About 100 key public sector institutions in the country such as PIA, WAPDA, PSO, OGDC, Pakistan Railways, etc. have a critical impact on the economic and social outcomes. There have been serious questions about the appointments of chief executives of these organizations. Even when competent individuals were appointed, their detractors or other aspirants who lost out, carried out malicious media campaigns and virtually paralyzed the chief executive from making effective decisions. To overcome this tendency, the governance structure has to be made more transparent and merit-based so that the right man is chosen as the chief executive of the organization through a well-laid down process. A special selection board will screen, interview the candidates and prepare a short list for consideration by the prime minister. This process will minimize arbitrary discretionary powers in appointments, attract capable candidates for these key jobs and discourage the trend of hurling frivolous charges against the selected candidates.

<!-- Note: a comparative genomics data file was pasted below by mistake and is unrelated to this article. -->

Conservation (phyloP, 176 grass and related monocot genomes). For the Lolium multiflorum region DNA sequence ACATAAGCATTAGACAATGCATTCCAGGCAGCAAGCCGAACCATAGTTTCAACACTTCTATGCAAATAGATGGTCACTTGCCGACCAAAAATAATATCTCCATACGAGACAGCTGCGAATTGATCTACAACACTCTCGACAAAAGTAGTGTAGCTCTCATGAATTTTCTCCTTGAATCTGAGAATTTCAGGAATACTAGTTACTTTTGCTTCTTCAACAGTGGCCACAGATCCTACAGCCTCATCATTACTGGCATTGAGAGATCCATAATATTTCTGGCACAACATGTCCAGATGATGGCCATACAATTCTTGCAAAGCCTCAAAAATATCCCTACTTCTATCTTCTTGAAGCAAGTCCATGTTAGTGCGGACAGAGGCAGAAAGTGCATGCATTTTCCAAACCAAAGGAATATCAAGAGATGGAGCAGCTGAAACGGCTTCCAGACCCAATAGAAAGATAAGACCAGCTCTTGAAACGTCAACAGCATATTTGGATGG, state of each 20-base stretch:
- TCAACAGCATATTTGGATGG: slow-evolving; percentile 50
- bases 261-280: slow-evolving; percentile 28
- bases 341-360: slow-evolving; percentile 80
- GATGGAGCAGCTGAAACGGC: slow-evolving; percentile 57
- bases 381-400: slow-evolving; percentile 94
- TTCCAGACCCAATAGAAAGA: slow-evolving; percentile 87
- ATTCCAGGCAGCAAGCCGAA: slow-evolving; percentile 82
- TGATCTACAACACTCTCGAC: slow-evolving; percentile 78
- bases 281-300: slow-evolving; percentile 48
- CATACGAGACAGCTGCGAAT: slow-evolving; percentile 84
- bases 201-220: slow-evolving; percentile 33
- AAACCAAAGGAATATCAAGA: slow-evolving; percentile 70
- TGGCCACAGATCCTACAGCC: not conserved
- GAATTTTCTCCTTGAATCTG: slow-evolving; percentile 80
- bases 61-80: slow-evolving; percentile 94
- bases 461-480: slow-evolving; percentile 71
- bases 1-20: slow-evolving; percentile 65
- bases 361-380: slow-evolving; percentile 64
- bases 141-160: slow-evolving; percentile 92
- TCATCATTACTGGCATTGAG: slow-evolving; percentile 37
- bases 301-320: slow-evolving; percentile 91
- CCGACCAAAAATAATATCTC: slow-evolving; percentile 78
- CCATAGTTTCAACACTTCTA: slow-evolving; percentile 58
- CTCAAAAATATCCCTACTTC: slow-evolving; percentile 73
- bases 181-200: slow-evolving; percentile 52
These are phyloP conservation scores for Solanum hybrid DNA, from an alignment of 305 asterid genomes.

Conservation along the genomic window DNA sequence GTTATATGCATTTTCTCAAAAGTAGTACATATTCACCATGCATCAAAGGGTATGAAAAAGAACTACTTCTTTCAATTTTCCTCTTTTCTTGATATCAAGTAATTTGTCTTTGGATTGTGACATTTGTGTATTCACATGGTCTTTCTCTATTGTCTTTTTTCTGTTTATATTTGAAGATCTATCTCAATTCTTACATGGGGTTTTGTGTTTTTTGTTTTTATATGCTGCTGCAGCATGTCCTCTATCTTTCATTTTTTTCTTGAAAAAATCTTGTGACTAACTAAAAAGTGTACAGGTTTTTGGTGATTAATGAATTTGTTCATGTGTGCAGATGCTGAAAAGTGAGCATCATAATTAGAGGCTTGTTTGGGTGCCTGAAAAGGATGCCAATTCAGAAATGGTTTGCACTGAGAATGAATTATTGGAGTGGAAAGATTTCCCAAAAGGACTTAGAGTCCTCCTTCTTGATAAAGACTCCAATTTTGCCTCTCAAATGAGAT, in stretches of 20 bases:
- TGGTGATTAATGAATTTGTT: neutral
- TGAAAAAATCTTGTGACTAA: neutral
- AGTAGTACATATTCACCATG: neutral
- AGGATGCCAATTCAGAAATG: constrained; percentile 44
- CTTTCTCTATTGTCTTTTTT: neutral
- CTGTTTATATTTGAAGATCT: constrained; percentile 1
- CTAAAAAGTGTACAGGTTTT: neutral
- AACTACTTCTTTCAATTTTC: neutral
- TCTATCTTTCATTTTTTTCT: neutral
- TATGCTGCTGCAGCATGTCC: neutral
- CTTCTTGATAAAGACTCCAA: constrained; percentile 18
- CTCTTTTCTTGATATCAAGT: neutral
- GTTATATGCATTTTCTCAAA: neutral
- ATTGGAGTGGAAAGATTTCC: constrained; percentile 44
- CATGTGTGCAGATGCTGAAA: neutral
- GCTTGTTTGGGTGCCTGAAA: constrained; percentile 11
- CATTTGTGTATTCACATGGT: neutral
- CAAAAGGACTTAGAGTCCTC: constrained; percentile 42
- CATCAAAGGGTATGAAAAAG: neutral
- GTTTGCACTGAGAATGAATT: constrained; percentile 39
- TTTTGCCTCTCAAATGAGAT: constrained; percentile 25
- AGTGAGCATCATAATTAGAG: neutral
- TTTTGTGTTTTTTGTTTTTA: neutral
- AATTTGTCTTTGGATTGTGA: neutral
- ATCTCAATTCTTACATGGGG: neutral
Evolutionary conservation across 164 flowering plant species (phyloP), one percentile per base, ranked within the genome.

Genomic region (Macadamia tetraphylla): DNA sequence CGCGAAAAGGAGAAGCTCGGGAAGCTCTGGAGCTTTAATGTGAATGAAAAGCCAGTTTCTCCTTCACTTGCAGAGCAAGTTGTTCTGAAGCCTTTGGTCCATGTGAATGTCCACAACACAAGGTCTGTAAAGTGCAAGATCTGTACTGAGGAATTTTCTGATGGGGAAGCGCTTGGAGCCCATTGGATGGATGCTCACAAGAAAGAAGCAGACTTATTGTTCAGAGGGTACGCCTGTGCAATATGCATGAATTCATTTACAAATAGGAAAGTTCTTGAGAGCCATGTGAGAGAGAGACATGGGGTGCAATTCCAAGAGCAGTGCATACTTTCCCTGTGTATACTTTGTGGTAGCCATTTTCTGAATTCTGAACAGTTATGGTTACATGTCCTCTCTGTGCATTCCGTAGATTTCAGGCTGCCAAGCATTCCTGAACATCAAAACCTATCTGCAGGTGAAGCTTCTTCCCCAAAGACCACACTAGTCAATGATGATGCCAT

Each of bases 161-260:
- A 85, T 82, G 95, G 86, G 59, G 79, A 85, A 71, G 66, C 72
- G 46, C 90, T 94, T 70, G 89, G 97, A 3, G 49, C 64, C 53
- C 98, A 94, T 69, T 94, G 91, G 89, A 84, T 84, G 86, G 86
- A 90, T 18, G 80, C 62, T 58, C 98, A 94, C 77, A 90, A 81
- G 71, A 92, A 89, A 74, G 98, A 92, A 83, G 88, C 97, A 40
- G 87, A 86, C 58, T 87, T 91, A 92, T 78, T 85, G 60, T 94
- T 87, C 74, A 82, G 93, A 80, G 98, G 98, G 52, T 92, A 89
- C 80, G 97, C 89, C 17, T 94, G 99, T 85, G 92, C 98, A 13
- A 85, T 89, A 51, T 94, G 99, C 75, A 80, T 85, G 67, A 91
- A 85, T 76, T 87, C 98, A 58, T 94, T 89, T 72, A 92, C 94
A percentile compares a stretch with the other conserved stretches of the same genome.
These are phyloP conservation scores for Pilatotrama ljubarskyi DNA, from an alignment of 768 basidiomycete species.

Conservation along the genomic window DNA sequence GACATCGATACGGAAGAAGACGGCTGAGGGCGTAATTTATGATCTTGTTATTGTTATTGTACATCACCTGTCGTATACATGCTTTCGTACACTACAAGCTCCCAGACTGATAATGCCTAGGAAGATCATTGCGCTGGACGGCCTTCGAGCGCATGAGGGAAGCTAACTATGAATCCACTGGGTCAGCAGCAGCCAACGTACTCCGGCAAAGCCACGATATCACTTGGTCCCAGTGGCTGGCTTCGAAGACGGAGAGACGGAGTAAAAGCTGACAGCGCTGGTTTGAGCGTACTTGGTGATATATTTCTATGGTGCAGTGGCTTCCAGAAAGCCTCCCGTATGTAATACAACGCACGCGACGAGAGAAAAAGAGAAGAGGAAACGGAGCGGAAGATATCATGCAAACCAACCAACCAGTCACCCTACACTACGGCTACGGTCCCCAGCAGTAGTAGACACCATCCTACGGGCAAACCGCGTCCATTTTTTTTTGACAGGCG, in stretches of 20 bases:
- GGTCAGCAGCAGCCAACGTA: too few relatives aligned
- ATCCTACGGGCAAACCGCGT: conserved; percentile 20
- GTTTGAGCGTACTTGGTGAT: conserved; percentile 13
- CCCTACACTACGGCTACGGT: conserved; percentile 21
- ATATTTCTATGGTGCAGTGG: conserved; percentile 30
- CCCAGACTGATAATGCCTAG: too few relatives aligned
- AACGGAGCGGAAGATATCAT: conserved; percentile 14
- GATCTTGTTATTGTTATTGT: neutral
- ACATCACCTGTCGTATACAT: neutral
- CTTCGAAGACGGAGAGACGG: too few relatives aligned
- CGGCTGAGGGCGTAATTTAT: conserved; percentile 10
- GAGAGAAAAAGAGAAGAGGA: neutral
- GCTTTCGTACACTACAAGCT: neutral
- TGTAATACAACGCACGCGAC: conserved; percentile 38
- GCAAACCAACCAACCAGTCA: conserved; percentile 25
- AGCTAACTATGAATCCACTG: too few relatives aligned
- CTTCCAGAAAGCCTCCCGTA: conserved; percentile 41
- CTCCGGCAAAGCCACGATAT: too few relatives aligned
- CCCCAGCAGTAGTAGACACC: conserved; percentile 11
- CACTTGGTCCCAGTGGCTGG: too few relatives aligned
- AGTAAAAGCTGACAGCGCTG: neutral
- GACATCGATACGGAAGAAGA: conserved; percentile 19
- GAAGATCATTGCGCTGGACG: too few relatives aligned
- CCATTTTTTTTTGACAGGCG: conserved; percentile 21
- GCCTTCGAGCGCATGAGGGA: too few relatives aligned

Corruption among the majority of civil servants cannot be curbed by moral persuasion but providing them an adequate compensation package. The present compensation structure whereby officers are grossly underpaid in relation to their comparators and do not earn a decent living wage has given rise to poor morale, a sense of indifference in work, and an attitude of apathy. None of the reforms proposed in the report can succeed unless the compensation package offered to the officer cadre is substantially upgraded. To keep the wage bill of the government within the limits of fiscal deficit, it is proposed that a freeze should be imposed on fresh recruitment to lower grades except for teachers, health workers and police. Although this is a politically difficult decision, but it should also be remembered that high fiscal deficits results in high rates of inflation that undermine popular support for the political party in power. After all, government employment accounts for less than six per cent of total employment in the country and makeshift employment in the public sector cannot satisfy the voters.